In other words, it is in Russia’s interest to restrain Iran, but it is not clear that Iran can be restrained. Putin has nothing to gain from an Iran-Israel conflict in Syria and Lebanon, and all that he has gained so far is at risk from such a conflict.  For its part, if Iran decides to escalate, it means that it has decided that the Syrian regime’s vulnerability to local forces has been largely eliminated, and it doesn’t really need Russia anymore.

All of which means that Putin is now largely at the mercy of a highly ideological regime with an agenda that not only does Putin not share (the destruction of Israel), but which he actually opposes.

Note that Russia has also been exploring cooperation with Iran’s other arch-enemy, Saudi Arabia, especially in the field of energy.  Siding with Iran puts that at risk too.

So what will Putin do? Hard to know. But it is clear he has no real good options.

The other big story involving Russia in Syria relates to the devastating American response to an attack mounted on a base of US-supported fighters where some American advisers were located. The US responded with extreme–and I mean extreme–violence. In response to a battalion-sized attack, they threw just about everything in the arsenal at the assault–artillery, F-15Es, MQ-9 drones, AH-64 Apaches, B-52s(!), and AC-130s.

This extremely forceful response was clearly sending a message.  It reminds me of what Mattis told Iraqi tribal leaders: “I come in peace. I did not bring artillery. But if you fuck with me, I will kill you all.”  The assaulting force was f*cking with the US, and Mattis’ military responded by pretty much killing them all.

They’ll think twice next time. And that’s the point.

The biggest mystery is the identity of “them all.” Was it regime paramilitaries leavened with a few Russians, or a force predominately made up of Russian mercenaries? The Russians first denied Russians were killed, but after some widows went public it admitted to the deaths of 5 Russians.  Other reports, supposedly sourced from Russian military sources, put the casualty toll in the hundreds, with 100-200 KIA. (The Russian government dismisses these reports as “disinformation,” but its credibility is near zero.)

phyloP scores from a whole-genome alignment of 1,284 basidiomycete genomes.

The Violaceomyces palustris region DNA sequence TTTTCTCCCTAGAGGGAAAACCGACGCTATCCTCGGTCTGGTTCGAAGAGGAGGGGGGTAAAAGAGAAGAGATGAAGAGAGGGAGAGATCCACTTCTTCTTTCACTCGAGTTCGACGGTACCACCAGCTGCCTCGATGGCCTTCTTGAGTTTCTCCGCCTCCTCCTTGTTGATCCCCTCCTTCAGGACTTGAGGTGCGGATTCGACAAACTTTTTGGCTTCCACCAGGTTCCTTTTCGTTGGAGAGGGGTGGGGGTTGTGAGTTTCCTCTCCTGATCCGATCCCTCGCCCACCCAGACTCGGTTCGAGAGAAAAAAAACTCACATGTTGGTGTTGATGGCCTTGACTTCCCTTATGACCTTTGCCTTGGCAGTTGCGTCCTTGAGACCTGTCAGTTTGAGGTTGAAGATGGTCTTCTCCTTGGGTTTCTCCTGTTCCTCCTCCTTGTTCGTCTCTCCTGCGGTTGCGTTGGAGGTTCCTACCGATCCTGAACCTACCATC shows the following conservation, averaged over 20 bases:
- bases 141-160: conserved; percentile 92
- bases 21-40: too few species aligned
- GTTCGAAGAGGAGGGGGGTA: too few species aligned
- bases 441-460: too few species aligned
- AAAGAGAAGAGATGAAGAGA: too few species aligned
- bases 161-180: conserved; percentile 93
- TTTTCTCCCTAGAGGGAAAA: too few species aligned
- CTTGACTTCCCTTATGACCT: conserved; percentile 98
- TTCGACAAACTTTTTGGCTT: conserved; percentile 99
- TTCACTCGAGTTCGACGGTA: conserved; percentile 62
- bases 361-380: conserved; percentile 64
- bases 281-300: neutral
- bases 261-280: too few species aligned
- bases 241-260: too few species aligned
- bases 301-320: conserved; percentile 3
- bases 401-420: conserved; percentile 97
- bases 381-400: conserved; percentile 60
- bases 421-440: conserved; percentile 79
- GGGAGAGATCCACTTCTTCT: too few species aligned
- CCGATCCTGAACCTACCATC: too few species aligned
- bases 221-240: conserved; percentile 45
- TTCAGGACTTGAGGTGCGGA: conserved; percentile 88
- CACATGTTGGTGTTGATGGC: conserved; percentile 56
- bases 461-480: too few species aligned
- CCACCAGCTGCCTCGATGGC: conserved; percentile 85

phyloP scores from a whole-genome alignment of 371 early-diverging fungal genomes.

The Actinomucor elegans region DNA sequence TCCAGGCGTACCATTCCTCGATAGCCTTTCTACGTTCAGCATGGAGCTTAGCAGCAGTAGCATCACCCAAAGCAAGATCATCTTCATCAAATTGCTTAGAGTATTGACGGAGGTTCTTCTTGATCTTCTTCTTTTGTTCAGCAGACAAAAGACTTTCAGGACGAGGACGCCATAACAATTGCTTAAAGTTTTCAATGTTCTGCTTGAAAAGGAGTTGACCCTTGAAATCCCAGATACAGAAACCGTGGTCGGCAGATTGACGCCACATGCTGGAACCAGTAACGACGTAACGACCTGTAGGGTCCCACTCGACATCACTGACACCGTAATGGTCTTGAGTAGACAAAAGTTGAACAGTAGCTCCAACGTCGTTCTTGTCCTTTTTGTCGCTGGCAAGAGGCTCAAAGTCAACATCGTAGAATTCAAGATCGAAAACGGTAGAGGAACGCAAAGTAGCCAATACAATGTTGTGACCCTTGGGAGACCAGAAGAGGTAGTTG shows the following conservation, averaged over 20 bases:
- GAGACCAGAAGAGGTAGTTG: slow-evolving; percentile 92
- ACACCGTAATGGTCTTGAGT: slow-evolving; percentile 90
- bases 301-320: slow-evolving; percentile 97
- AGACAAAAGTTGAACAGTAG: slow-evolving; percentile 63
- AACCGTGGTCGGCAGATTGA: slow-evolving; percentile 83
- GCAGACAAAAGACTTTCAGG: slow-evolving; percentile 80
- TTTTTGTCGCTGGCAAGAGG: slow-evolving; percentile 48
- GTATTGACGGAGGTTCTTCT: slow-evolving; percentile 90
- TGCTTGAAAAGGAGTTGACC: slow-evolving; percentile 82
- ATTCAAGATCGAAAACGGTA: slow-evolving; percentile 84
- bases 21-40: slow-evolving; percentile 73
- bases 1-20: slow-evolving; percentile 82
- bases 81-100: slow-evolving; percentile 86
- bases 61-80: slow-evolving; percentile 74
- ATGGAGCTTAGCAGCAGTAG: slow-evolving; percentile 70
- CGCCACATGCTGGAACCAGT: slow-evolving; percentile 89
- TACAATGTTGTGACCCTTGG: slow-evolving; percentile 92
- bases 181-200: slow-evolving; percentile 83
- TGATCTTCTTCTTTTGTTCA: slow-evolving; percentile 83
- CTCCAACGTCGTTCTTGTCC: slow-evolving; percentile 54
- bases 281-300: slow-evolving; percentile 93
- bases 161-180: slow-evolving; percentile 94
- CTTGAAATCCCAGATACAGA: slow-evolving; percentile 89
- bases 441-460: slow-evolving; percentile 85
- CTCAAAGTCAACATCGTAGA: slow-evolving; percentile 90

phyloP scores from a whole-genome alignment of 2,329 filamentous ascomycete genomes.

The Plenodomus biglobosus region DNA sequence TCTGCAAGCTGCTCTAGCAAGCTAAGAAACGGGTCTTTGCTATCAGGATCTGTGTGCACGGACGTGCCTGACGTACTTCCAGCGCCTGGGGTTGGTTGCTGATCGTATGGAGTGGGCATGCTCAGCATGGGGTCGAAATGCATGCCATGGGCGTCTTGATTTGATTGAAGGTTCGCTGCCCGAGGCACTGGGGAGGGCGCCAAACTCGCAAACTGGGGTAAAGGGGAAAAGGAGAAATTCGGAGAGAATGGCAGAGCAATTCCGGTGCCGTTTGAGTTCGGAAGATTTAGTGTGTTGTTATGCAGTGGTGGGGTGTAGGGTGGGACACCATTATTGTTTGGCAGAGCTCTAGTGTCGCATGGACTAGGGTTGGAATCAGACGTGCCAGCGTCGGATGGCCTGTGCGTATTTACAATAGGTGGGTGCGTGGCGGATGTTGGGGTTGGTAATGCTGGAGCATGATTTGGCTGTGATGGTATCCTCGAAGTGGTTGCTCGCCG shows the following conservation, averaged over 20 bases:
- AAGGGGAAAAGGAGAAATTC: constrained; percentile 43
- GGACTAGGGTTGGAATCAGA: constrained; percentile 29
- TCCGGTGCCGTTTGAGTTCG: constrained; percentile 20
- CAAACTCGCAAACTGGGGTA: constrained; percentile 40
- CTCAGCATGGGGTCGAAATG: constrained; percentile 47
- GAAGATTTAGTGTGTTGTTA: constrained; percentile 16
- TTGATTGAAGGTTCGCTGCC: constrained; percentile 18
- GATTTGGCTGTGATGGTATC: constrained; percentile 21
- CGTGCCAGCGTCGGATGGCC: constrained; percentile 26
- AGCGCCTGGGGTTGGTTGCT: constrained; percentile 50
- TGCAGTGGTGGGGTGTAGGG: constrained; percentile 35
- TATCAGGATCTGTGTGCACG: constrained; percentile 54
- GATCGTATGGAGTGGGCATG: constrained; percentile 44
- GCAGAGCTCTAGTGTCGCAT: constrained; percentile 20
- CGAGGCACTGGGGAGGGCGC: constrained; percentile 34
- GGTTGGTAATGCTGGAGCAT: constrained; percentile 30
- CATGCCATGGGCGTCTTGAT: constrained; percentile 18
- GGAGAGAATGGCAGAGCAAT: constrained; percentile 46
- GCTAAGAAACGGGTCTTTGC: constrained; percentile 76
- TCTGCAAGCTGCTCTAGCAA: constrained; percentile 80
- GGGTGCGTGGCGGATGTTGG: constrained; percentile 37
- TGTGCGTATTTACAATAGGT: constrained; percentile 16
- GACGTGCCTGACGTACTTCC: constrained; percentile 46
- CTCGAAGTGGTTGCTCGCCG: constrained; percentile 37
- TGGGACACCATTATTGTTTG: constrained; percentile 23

The big question is why was the attack made? A purely regime-directed operation that used Russian mercenaries without the knowledge or approval of the Russian military? (Highly doubtful.) An attempt by the Russians to test the Americans, or to send a message? (If so, the answer was given with extreme prejudice.) One theory floating around in Russia is that the mercenaries (from the firm Вагнер) had become inconvenient to the Russian military and government, and were set up to be destroyed.  I have no idea–I just hope that Mattis, Trump, et al do.

Then there’s the conflict between the US and Turkey over support for Kurdish fighters (who were the only anti-ISIS troops who can, in the words of George Patton, “fight their way out of a piss-soaked paper bag”).  Turkey has mounted an attack into Syria, and Erdogan has threatened to give the US an “Ottoman slap” if we interfere. (By the way–did the Ottomans have nukes? Just wondering.)

All in all, Syria makes Game of Thrones look simple, and now the potential for a conflict between the big dogs is greater than ever. It’s hard to see this ending well for anyone–Vladimir Putin least of all.

Print Friendly, PDF & Email

February 10, 2018

Counterintelligence Follies–What a Country!

Filed under: Politics,Russia — The Professor @ 8:02 pm

One thing that seems to have passed without notice in the furore over Carter Page is the utter implausibility of the Russians using him in a high-level clandestine outreach to Donald Trump.  No, implausible not because of Page’s fringe-status–though that would have probably been sufficient–but because of the fact that Page had been in contact with Russian intelligence operatives who were eventually arrested by the FBI.

We now know that Page was one of the individuals (“Male-1”) cited by the FBI agent in the complaint against the three Russians.  Now the Russians might not have known for certain that Page was “Male-1” or anyone else cited in the complaint, but you can be damn sure that they would have identified every American the indicted Russians had been in contact with, and every one of them would have been under suspicion.  Indeed, the detail from the recorded conversation involving Page and his background included in the report would probably have been sufficient for Russian intelligence to identify him.